A Story About Marriage in Heaven

By Kersley Fitzgerald

Once upon a time, the whole world was covered in water. No islands poked their palm-tree fingers into the sky; no boats bobbed on the ocean swells. Just water. Only the birds lived in the air, but even they dove into the depths to catch dinner and then rested on the surface of the water. Where they were occasionally eaten by sharks.

Even all the people lived in the water. Great cities rose from the coral shoals. Highways ran the length of strong currents. The people lived in the water their whole lives, protected by scuba gear and neoprene suits and goggles that fogged up no matter how many times they spit on them.

One day, a baby boy was born to a couple who lived in the suburbs west of the Neptune Trench. They named him Kai. As soon as he was born, the doctor stuck a regulator in his mouth, and the nurse fitted him with a little wet suit. His dad cut his umbilical cord and, instead, fastened a strong lanyard that ran from a harness around Kai's little body to this dad's belt.

Kai grew, as most boys do. With every growth spurt, his parents good-naturedly complained about the expense of a new suit. As his strength developed, they gave him larger and larger air tanks. When school started, his mom unlatched his lanyard from her own belt and attached it to his teacher. When he was twelve or so, she let him hook onto a few friends and swim around their neighborhood. His dad taught him how to fix a broken regulator, and his mom scolded him every time he lost a pair of goggles (which was frequently). Finally, when he was eighteen, he unlatched from his parents permanently and went on his way.

He quickly discovered why his parents had been so diligent about keeping him securely fastened. While swimming around a blue hole, he nearly passed out from the gasses. And, more than once, he barely escaped the clutches of a giant squid.

Eventually, he found a bunch of friends, and they all latched onto each other. It was much easier living this way. Someone else was always there to check Kai's tank's air levels or help him repair a hose. Together, they free-dived into 200-foot deep water and finally caught that squid. Kai even set the record for longest time without a regulator, although he saw spots for a couple hours after.

His group of friends were always changing, depending on where they were and what they were doing. At day's end, Kai would unlatch from the group and swim home to his one-bedroom apartment in the dodgy end of Coral Reef. One night, he'd forgotten to ask a friend to check his tank levels. Fortunately, a fierce headache woke him before he could suffocate. After that night, he always kept a spare tank near at hand.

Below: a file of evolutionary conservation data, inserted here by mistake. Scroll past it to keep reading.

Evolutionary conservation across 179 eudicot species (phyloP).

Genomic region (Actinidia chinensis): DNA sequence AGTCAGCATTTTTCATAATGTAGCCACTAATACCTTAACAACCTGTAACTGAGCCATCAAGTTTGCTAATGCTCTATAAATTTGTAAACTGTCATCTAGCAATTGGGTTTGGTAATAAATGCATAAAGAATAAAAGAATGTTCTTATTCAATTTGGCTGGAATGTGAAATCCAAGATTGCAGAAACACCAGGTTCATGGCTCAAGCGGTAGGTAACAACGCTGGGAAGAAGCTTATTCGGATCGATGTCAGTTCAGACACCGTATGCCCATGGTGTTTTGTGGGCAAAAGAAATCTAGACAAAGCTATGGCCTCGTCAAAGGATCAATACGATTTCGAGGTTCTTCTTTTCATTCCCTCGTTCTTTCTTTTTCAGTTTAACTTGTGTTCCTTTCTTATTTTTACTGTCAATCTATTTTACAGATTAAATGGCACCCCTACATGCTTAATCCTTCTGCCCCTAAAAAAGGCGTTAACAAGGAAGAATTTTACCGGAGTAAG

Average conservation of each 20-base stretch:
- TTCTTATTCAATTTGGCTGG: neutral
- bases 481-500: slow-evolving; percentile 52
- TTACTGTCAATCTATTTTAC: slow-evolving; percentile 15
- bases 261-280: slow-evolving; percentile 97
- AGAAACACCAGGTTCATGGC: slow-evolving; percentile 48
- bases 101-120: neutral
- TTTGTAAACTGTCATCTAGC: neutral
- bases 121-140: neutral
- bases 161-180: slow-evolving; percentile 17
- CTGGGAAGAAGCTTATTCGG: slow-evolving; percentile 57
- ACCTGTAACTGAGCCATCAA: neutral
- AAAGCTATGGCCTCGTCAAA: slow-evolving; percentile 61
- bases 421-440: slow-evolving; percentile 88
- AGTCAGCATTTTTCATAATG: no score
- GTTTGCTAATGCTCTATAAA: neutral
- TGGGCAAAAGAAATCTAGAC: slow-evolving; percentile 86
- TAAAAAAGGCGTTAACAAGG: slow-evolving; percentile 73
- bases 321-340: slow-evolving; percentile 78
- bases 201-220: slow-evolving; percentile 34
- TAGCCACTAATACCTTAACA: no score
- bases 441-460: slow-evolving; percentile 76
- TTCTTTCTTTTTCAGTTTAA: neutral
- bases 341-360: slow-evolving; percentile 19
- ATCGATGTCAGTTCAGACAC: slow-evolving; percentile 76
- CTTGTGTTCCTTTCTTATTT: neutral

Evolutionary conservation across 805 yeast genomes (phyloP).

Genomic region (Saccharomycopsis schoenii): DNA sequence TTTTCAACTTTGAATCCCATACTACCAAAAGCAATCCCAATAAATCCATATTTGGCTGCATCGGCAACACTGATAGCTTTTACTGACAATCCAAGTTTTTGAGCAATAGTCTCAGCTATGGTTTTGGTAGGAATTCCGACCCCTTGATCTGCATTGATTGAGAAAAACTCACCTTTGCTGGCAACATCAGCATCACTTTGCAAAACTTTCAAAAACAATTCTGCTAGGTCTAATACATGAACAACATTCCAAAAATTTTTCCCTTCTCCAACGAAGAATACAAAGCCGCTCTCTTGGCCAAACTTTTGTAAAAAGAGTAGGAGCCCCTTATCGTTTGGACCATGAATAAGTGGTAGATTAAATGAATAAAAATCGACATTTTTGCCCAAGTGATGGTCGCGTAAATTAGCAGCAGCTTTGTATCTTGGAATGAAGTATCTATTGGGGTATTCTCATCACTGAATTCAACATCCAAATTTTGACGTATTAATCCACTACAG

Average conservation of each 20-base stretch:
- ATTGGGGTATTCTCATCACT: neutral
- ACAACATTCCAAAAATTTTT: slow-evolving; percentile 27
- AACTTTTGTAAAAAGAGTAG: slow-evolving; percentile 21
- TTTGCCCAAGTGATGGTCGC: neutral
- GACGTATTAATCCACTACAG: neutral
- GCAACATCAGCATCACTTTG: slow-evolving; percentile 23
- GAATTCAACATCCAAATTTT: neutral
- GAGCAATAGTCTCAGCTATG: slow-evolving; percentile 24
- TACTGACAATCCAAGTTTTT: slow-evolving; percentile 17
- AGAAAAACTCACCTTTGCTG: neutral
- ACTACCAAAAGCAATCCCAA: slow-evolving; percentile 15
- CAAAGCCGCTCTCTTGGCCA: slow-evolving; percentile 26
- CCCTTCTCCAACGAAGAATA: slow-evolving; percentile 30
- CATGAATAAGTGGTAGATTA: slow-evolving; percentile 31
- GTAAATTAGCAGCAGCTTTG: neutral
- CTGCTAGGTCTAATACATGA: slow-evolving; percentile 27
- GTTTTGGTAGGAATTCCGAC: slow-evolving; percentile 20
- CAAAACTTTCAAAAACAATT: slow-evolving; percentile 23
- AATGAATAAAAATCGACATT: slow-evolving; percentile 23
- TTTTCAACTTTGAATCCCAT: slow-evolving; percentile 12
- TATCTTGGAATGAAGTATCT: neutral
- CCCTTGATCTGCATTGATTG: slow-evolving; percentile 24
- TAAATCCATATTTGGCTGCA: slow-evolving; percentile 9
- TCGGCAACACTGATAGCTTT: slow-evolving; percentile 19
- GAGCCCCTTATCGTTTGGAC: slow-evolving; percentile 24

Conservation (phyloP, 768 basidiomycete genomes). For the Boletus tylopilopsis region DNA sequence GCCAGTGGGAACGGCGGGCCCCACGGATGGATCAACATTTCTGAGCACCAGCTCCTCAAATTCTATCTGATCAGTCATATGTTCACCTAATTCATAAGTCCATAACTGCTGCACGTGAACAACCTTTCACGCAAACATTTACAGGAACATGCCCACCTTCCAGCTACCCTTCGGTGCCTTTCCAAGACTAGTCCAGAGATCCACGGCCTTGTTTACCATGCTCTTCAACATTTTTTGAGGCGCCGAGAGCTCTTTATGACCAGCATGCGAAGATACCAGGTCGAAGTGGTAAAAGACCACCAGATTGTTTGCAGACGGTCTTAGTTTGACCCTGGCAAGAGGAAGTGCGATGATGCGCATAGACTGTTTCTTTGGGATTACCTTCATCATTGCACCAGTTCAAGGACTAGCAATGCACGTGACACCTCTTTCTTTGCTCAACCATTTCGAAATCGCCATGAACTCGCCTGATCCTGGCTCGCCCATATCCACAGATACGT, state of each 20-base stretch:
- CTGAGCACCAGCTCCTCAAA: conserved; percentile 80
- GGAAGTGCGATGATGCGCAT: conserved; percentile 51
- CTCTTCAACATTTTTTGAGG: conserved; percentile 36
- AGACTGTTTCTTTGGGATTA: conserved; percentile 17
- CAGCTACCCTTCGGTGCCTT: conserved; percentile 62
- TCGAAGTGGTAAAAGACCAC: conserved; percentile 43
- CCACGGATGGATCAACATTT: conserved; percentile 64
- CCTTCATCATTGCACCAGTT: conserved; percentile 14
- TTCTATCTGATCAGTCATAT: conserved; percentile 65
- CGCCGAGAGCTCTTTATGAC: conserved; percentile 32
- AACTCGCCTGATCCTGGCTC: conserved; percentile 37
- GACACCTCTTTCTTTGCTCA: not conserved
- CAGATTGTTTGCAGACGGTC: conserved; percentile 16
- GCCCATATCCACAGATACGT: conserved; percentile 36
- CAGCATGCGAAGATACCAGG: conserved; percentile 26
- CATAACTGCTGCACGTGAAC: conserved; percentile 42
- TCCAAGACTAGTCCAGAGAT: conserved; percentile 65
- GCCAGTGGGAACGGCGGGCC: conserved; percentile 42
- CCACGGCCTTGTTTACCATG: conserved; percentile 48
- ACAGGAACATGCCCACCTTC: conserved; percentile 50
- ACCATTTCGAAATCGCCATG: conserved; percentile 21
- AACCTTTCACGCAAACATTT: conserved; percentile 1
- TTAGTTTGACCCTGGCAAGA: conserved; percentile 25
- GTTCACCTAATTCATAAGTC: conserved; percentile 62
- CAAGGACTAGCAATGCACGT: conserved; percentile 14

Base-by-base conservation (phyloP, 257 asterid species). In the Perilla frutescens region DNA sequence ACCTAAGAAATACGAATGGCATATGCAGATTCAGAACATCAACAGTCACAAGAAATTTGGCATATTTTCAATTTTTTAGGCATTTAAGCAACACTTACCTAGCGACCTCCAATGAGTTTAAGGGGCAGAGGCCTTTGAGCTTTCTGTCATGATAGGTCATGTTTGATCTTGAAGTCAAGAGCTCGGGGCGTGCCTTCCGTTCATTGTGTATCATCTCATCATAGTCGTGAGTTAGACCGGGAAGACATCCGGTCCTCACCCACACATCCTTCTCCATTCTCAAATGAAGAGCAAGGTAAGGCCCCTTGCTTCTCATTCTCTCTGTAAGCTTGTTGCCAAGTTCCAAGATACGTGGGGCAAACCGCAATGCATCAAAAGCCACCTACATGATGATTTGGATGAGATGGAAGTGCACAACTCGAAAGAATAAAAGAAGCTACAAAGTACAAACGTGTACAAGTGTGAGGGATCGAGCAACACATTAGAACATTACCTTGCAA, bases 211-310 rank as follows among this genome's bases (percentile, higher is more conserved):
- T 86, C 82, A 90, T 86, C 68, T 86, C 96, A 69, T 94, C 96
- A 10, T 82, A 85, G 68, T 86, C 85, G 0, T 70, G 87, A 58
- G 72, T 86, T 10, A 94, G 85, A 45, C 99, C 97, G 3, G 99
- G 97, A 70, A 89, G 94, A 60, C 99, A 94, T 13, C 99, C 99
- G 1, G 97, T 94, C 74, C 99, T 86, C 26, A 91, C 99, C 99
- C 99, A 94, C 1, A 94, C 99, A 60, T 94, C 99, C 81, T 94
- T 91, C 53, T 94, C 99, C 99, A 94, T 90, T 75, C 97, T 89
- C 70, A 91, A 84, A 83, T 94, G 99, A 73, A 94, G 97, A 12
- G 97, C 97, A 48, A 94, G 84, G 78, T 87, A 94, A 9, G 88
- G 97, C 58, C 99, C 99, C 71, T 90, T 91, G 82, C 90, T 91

About a week after the St. Elmo's Day Parade and Sushi-Feed, Brook brought her cousin to the weekly spear-fishing group. Her name was Nixie. Kai got to talking with her, and the more time they spent together, the more he realized this was someone he could spend the rest of his life with. Finally, after a simple ceremony followed by a seafood buffet, they latched their lanyards to each other's belts permanently.

His single friends joked that Kai was now forever hooked to "the ol' storm anchor," but he loved it. Nixie was always there to remind him to fill his tanks. And he was in awe of how deep she could dive to look for pearls. She appreciated his ability to fix a broken regulator in the span of one breath and more than a little impressed that it had been he who took down the giant squid.

One particularly calm day, Nixie gave him a little smile and a littler nod and lazily swam to the surface. Kai followed, wondering what she was up to this time. To his surprise, she breached the surface of the water and bobbed up and down with her head in the air. He took a deep breath and followed her.

The sun was so bright. The nearly ever-present clouds had disappeared to reveal a field of blue wider than the sea itself. Kai squinted at the light—and at the tiny figures circling overhead.

"What do you think?"

Kai heard the voice, but almost couldn't make out the words. They were so clear, not muddled by water or current. He looked over and almost choked when he saw Nixie smiling, her goggles above her head and her regulator floating beside her.

His eyes grew wide.

"Go ahead," she said. "It's alright. My parents used to bring me here all the time."

Kai trusted his breath more than his sight, so he cautiously took out his regulator.

Nixie laughed. "You can breathe, silly. It's just air."

He took in a breath. It felt lighter, richer than the air from his tank. Spots grew in his eyes.

"Not so fast," Nixie said, taking hold of his shoulder. "You'll hyperventilate."